The success of your business isn’t something you take lightly. You pour your blood, sweat, and tears into your business every single day, so if there’s something out there trying to take your business down, you’d want to know about it, right? Scammers are always looking for new and inventive ways to take advantage of businesses like yours. It is your responsibility as a business owner to be informed and to make sure your employees are informed, too. While these aren’t the only ways scammers will target your business, these are some of the most common. The best practice is just to stay vigilant and make sure that your employees do the same.
- Tax Season Targeting
Around this time of year many fraudsters go for the low-hanging fruit of tax returns. Some scammers will steal information from the servers of tax professionals in order to file false tax returns or make phone calls claiming to be debt collectors. These callers will insist the return was incorrectly filed and that they need direct payment right away. A good way to avoid falling victim to these types of calls is to hang up and call the company being impersonated directly. Scammers are able to make phone calls look like they’re coming from somewhere authentic, so don’t simply redial the number. Once you’re sure you’re talking to the right people, ask them to verify if the call or email you received is authentic.
- Phishing Emails
Phishing is the fraudulent attempt to obtain sensitive information by disguising as a trustworthy entity. Phishing emails are one of the most common channels used by fraudsters; and they become more and more convincing all the time. Some examples may include a cybercriminal making an email look like it is coming from your Human Resources department asking employees to update their banking information to ensure their checks come through correctly or making an email look like it’s coming from a trusted coworker with a link to what appears to be a good recipe but that instead contains a virus. Look out for emails that ask for your personal information, contain unfamiliar links and attachments, or have slight changes or misspellings in the email address or body copy. Train your staff to look for these signs, and let them know what you will never ask for over email such as banking information and passwords.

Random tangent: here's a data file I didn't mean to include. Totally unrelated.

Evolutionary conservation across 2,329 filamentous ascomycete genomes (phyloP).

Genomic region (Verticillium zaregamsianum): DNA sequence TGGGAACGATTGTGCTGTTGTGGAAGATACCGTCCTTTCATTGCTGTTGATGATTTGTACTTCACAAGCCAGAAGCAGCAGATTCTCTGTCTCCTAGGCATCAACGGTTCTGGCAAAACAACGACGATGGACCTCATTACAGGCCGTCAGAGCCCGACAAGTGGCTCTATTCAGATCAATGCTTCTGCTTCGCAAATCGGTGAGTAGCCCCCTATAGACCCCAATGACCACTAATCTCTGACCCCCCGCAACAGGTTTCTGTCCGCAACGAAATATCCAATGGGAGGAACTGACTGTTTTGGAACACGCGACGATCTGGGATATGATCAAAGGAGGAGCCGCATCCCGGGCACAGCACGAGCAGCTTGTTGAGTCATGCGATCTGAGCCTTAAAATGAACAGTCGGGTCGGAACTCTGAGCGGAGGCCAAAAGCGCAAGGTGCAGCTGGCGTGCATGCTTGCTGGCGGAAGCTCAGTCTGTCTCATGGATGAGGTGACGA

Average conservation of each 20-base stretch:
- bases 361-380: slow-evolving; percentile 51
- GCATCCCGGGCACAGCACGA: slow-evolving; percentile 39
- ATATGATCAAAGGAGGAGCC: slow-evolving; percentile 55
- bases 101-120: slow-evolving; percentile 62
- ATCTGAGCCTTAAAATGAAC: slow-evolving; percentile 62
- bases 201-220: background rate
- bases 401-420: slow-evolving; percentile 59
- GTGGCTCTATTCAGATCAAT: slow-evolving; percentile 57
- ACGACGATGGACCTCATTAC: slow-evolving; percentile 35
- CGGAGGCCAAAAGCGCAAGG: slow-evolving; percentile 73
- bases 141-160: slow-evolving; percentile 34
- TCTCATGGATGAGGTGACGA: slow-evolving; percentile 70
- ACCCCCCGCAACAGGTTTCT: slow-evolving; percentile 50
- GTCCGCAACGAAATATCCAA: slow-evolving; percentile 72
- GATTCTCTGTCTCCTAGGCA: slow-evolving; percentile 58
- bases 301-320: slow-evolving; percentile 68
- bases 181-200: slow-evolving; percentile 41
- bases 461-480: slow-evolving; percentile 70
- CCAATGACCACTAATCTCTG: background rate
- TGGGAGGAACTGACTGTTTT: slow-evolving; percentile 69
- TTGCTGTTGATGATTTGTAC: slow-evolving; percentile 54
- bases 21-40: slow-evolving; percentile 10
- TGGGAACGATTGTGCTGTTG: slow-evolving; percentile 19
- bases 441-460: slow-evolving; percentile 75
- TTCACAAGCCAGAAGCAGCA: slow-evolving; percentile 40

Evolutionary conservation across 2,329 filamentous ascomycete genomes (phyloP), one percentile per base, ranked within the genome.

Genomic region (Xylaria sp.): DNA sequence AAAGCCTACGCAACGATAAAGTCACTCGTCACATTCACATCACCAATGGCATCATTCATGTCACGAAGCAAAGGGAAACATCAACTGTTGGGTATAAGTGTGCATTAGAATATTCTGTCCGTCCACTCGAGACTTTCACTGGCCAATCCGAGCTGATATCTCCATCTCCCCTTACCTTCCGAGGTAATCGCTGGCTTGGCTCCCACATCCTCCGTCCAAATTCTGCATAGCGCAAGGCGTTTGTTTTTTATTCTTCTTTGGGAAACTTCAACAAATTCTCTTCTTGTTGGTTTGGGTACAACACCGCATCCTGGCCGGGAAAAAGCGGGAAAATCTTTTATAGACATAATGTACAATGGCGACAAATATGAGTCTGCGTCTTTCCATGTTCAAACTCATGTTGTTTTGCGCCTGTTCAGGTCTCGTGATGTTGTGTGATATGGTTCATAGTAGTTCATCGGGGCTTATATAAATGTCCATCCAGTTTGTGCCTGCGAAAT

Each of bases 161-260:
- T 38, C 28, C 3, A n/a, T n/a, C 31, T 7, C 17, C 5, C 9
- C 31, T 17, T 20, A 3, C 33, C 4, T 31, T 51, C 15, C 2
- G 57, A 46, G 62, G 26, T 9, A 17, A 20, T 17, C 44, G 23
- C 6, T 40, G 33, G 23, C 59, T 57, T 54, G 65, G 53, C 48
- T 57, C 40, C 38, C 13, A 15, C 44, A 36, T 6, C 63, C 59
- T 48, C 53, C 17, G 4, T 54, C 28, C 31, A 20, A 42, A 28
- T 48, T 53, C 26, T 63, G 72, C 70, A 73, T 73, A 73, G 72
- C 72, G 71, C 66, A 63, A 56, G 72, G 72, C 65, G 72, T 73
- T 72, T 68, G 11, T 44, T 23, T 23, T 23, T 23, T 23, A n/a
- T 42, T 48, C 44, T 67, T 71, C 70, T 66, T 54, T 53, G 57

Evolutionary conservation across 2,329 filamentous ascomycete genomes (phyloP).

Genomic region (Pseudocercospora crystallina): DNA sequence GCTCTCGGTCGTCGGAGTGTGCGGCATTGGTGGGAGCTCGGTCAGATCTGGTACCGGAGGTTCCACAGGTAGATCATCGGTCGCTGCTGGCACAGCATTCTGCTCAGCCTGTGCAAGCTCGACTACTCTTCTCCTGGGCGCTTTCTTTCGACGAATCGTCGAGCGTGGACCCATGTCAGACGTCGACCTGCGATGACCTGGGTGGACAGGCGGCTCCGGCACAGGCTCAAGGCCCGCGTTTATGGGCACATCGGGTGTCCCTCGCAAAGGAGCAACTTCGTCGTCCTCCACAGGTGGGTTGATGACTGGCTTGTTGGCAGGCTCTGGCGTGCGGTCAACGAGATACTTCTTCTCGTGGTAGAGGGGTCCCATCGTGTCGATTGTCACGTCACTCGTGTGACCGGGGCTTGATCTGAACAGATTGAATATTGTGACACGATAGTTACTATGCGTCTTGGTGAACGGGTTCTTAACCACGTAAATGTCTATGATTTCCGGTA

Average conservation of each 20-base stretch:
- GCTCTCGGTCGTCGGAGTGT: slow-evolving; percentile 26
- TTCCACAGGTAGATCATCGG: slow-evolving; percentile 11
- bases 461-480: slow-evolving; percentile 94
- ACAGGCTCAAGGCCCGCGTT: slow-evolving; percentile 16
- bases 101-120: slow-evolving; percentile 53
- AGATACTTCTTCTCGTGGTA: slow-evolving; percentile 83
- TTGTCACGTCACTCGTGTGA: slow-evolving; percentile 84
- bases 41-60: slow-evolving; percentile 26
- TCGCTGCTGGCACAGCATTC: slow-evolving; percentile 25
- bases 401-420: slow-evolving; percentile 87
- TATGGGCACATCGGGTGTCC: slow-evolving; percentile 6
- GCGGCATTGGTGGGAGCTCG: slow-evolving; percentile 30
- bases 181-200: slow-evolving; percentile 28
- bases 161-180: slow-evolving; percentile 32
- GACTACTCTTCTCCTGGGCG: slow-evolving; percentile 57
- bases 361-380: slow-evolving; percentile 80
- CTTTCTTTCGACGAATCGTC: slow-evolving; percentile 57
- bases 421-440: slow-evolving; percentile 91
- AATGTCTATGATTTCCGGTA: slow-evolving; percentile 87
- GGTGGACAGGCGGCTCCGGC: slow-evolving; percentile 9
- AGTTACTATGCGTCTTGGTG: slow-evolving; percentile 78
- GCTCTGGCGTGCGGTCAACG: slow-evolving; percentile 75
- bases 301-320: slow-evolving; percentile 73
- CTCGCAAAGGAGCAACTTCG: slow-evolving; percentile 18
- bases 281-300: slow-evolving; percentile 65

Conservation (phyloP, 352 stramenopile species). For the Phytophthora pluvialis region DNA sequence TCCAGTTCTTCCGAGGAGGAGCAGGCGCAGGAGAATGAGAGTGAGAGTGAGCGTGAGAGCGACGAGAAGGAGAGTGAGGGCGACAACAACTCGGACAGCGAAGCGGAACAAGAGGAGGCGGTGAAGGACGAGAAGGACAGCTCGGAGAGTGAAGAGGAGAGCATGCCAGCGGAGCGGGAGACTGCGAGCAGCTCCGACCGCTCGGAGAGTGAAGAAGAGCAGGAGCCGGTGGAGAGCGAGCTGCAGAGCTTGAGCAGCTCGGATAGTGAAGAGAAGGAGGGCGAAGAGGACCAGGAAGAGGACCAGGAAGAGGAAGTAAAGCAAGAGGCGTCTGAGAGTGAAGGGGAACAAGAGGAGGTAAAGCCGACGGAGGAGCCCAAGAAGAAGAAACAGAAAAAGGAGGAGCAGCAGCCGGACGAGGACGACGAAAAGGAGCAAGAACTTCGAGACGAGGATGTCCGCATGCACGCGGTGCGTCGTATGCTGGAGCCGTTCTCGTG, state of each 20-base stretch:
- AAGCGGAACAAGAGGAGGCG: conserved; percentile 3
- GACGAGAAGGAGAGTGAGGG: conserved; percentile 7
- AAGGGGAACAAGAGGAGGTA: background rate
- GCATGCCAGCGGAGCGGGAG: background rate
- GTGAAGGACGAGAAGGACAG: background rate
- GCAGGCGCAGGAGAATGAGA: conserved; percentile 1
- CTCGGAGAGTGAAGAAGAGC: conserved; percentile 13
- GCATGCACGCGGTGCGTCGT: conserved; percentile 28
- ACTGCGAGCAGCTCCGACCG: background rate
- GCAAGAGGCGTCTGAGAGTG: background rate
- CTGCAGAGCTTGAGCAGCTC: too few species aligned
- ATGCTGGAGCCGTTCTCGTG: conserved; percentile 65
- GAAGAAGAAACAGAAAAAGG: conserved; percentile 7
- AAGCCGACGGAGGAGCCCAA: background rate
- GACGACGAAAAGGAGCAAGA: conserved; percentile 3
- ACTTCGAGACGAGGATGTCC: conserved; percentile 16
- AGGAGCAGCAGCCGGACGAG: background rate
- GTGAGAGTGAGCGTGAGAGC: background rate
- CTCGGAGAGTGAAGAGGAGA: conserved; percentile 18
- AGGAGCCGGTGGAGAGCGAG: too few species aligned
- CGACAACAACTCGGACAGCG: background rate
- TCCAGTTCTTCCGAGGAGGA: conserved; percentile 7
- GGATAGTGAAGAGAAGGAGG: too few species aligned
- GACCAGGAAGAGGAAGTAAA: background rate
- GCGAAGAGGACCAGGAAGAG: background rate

- Fake Invoices
Sometimes scammers will bet on you having too many invoices passing over your desk and send some through that aren’t legitimate. They’ll make them look like products or services you use, and will often make them for things that are crucial to keeping your business running like bills to keep your website’s domain name or an important supply order. If you jump to get things paid without taking a closer look, your business could be out the cash in no time.
- Business Promotion Scams
These can be especially tricky to navigate as a small business owner. You receive a call or an email promising to boost your business overnight and bring you success you never could have imagined for an unbeatable price. Scammers may even go to the trouble of creating fake websites with made-up reviews singing the praises of this “company.” It seems like an offer you can’t refuse, right? Not so fast. Take some time to do your research. Does this company exist outside of this website? And be sure to read the fine print of any agreement they try to push you into. You may find that low introductory fee you’ve been promised will skyrocket and leave you with nothing to show for it but a lot of debt.